cheng ting

Women’s March Organizers

Top row (left to right): Ting Ting Cheng, Tabitha St. Bernard, Janaye Ingram, Paola Mendoza, Cassady Fendlay, Linda Sarsour, Bob Bland, Nantasha Williams, Breanne Butler, Ginny Suss, Sarah Sophie Flicker. 

Bottom row (left to right): Tamika Mallory, Carmen Perez, Vanessa Wruble.

The story of how the Women’s March on Washington came into being has already been codified into lore. As the returns rolled in on November 8, a Hawaiian grandmother and retired attorney named Teresa Shook created a Facebook page suggesting that women gather to protest in D.C. on inauguration weekend. Then she went to bed. By the time she woke up, 10,000 people had affirmed the plan.

Simultaneously, Bland, founder of the fashion incubator Manufacture New York and an advocate for domestic manufacturing, had a similar idea. She also posted about it on Facebook, where her followership had ballooned after she raised $20,000 for Planned Parenthood by selling Nasty Woman and Bad Hombre T-shirts. “We need to form a resistance movement that’s about what is positive,” she remembered thinking. “Something that will help empower us to wake up in the morning and feel that women still matter.”

It wasn’t long before Shook and Bland caught wind of each other and consolidated their efforts. Soon Wruble became aware of their plan. In her real life she runs Okayafrica, a media platform seeking to change Western perceptions of Africa that she cofounded with her business partner, Ginny Suss (also the march’s production director) and The Roots drummer Questlove. Having worked for years as a white person in a black space, Wruble quickly recognized that Shook and Bland, both white, could not be the sole faces of the protest they were starting to organize. “I think I wrote, ‘You need to make sure this is led or centered around women of color, or it will be a bunch of white women marching on Washington,’” she paraphrased. “‘That’s not okay right now, especially after 53 percent of white women who voted, voted for Donald Trump.’”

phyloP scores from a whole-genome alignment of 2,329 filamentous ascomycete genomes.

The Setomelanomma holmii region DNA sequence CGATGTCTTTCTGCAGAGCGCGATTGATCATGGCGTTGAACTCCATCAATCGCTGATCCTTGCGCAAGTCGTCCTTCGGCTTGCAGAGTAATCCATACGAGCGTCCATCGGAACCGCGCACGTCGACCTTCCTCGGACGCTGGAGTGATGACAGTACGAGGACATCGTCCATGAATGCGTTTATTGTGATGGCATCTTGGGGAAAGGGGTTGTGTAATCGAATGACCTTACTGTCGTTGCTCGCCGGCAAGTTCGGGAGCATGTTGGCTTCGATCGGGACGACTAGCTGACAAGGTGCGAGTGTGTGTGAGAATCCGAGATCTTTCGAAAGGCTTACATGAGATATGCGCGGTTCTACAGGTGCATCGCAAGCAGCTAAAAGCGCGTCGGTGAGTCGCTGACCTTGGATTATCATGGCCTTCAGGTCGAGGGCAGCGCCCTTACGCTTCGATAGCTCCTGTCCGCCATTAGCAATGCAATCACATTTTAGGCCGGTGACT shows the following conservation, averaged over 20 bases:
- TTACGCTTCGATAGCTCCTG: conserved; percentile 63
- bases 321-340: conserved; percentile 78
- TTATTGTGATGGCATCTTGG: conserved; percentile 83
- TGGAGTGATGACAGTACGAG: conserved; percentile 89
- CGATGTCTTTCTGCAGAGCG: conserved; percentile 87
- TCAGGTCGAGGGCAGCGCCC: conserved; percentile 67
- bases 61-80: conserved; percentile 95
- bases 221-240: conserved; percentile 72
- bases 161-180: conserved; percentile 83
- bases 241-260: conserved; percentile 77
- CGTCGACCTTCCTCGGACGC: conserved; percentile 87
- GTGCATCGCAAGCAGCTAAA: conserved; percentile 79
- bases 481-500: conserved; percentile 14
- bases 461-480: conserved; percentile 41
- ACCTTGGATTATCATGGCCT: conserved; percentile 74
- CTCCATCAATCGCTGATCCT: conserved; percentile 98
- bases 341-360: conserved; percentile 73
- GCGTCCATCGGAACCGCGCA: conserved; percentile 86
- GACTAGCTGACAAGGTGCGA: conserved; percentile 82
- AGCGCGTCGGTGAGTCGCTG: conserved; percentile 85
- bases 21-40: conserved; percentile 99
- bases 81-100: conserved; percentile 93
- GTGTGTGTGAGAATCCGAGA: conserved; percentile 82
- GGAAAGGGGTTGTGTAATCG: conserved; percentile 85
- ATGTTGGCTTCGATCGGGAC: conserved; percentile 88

Bland agreed, and Wruble reached out to a friend, activist Michael Skolnik, who recommended she and Bland talk to Mallory and Perez. The latter two activists brought Sarsour to the table shortly thereafter.

Somewhere in there, controversy bloomed over the name Shook had floated: the Million Women March, which threatened to overwrite the history of a same-name protest by thousands of African-American women in Philadelphia in 1997. It was Wruble who proposed that they call it the Women’s March on Washington instead, locating their protest in direct lineage with the 1963 March on Washington, the occasion for Dr. Martin Luther King, Jr.’s “I Have a Dream” speech.

The new coordinators even reached out to the civil rights leader’s daughter, Bernice King, who offered her blessing and shared with them a quote from her mother, Coretta Scott King. Perez read it to me when we followed up by phone a couple weeks after the shoot: “Women, if the soul of the nation is to be saved, I believe that you must become its soul.’” 

“It gave us all chills,” she remembered. “It assured us that we were moving in the right direction.

”What I think she meant is this: Where past waves of feminism, led principally by white women, have focused predominantly on a few familiar concerns—equal pay, reproductive rights—this movement, led by a majority of women of color, aspires to be truly intersectional. (x)


Hua Xu Yin: City of Desperate Love  ~  Teaser

            “unprecedented love tune
                              rewrite the lovefair word of the ruins
                                                     battlefield of fire turmoil of the law”